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Letter to the Editor: Where does Guyana stand if SG does not make a decision regarding Guyana/Venezuela border controversy?

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Dear Editor:
 

“Secretary-General of the United Nations, Ban Ki-moon, yesterday declared “I have to make an assessment by November” on the way forward with regard to the Venezuela border controversy with Guyana. This quote is taken from an article in last Sunday’s edition of Kaieteur News newspaper which had as its headline Guyana/Venezuela Controversy-Decision in November, UN Chief.

 
I am a bit confused by that headline since the Secretary General said ” I have to make an assessment”. He did not say a decision. If an assessment on the way forward is in fact, or turns out to be a decision to, or not to refer this matter to the International Court of Justice, then the Secretary General would have fulfilled his responsibility. However, as I indicated in an earlier letter I don’t expect the SG to rule on this matter prior to leaving office in December. So what will it mean for Guyana if there is no clear decision by the current SG? 
Before I attempt an answer to my own question I should point out that, based on an English translation of the speech by Venezuela at the recent UN General Assembly, I see no reference in that speech to the controversy with Guyana. The omission of any reference to the controversy in the Venezuelan UN speech must be examined from a public communication/public diplomacy perspective as Guyana seeks to have this matter solved via judicial settlement. The absence of reference to the controversy must be seen as a strategy on the part of Venezuela to give the SG some comfort. It sends a signal to the international community that one of the parties to the controversy, and in this case the “aggrieved ” party, is in no hurry to have the SG act and that it is quite “reasonable” for him to have this issue passed on to his successor.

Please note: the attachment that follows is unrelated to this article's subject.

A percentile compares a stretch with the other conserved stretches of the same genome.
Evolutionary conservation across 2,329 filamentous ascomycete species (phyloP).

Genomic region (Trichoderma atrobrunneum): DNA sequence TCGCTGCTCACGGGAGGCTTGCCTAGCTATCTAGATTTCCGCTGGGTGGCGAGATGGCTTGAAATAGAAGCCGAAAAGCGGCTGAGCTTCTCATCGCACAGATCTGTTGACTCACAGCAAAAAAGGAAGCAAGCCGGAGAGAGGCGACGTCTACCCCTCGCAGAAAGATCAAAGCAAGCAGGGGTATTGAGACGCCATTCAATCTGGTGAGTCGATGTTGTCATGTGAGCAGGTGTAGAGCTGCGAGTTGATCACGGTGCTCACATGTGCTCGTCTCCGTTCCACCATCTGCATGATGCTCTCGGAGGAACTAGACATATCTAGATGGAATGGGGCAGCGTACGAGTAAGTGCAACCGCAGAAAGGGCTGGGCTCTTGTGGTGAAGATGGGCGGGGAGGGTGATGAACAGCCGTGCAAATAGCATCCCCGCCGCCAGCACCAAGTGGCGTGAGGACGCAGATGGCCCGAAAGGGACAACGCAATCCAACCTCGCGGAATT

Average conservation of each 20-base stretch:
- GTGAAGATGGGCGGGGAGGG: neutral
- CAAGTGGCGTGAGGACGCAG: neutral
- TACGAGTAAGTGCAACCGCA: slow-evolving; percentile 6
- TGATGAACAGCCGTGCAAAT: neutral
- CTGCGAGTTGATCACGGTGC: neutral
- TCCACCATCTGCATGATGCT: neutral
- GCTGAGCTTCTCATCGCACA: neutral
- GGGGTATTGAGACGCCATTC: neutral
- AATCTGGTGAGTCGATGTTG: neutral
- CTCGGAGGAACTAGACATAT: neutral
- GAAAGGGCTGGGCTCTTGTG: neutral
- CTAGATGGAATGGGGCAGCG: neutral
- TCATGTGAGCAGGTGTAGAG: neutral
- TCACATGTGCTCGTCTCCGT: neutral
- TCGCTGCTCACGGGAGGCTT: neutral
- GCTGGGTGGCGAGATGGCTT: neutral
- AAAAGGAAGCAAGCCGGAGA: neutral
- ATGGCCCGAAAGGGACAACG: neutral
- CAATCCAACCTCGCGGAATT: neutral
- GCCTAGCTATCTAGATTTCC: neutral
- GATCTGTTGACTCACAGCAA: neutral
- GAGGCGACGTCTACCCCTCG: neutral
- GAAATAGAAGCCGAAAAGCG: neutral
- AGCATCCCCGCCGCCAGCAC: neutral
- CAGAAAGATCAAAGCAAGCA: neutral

Guyana has been pushing through various channels in as dignified and diplomatically correct a way as possible to have Ban Ki moon make a decision before leaving office….utilizing bilateral and multilateral meetings, speeches etc. However, in my view (and I have expressed this view many times in the past) our failure has been in employing an effective public diplomacy/outreach campaign designed to “pressure” the SG into making a decision. To use Guyanese parlance “boat gone a falls” in terms of using such a strategy to have Ban Ki moon make a decision before he leaves office. But we must embark now on this public diplomacy campaign so that his successor will be “obliged” to recognize that  while Venezuela might not be urging resolution of its own claim, and while the international community may not be crying out for an end to this controversy, public opinion wants a resolution of this controversy so that a small, developing country could push ahead uninhibited with its development plans including oil production in the area claimed by Venezuela.
 
To be able to have public opinion demonstrate its desire for the resolution of this matter and to influence a new SG accordingly, we need to have influential media in small and big countries devote attention to this issue ultimately having editorials and columns written in favor of this matter being referred urgently to the international court; having reputable electronic media including radio and television air news and opinion pieces with documentary evidence as to how this controversy is thwarting investment in Guyana and negatively impacting our economic development; having international human rights, religious, indigenous peoples and other relevant organizations issue statements pointing to the need for resolution of the issue so that the people of Guyana, especially the poor, could aspire to a better quality of life.
 
If we are really serious about having a judicial settlement of the Venezuela claim, and I have no doubt we have, we should embark on such a campaign now as a matter of urgent national importance so as to have this referral to the world court early in the new SG’s tenure. It must be made to become an important issue on his/her agenda on the assumption of office.
 
And if, God forbid, a man becomes the next president of the United States, who knows what support Maduro might get from a like minded incompetent, and how he might be emboldened if not empowered to act in violation of international law. This is no joke.
Regards,

Wesley Kirton

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